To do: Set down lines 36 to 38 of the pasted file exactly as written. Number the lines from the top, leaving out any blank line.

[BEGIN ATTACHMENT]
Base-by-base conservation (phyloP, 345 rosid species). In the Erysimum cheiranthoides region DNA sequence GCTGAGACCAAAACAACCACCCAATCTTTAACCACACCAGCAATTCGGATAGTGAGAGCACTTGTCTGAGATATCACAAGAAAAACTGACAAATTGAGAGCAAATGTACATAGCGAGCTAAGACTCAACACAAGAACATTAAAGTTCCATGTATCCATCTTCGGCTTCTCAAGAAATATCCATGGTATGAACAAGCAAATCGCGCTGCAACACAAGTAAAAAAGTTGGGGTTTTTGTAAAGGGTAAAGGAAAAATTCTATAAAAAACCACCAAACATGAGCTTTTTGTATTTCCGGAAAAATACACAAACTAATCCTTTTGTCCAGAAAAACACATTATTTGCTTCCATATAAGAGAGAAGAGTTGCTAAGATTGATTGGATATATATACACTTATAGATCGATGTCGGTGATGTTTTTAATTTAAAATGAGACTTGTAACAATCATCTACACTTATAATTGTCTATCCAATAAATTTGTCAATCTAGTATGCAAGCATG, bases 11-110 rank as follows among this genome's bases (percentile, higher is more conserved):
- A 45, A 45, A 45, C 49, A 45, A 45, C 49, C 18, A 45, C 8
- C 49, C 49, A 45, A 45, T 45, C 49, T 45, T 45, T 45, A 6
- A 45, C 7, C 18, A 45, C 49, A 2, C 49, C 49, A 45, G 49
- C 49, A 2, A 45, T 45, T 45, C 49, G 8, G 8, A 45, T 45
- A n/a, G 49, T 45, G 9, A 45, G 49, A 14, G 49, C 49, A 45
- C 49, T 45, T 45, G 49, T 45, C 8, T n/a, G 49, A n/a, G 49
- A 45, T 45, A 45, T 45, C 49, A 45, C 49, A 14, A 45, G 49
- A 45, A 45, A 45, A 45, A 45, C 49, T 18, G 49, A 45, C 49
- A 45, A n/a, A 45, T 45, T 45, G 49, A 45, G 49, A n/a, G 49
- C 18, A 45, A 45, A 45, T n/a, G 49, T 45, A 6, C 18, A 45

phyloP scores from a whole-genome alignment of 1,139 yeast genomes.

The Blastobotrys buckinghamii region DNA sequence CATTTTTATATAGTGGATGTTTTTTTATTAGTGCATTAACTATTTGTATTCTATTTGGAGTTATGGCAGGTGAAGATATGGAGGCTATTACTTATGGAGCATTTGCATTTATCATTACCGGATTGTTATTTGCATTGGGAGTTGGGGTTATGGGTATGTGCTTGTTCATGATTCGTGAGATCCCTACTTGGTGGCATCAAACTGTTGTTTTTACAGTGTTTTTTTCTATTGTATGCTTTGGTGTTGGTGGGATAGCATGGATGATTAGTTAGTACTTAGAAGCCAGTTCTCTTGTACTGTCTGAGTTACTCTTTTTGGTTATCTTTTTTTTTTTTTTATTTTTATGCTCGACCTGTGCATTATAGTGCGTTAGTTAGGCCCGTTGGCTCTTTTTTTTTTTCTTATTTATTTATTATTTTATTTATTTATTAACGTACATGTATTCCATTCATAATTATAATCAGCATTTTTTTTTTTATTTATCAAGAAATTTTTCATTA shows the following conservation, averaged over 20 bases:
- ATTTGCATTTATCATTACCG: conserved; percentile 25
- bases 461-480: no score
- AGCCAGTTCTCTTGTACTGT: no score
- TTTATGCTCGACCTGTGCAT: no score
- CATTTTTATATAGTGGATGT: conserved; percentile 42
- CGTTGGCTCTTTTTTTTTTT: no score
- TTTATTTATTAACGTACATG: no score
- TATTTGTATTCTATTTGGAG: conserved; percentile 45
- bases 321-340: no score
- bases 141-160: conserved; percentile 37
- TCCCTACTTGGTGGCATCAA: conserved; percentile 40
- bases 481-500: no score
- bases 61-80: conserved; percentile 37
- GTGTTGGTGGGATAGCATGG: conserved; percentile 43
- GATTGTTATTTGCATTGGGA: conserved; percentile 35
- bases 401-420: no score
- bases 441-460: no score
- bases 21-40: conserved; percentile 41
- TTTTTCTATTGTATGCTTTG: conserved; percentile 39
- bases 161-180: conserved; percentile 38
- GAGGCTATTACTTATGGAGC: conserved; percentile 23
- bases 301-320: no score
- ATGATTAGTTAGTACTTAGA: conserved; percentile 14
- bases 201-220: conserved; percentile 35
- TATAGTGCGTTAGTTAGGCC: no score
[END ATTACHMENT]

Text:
- ATGATTAGTTAGTACTTAGA: conserved; percentile 14
- bases 201-220: conserved; percentile 35
- TATAGTGCGTTAGTTAGGCC: no score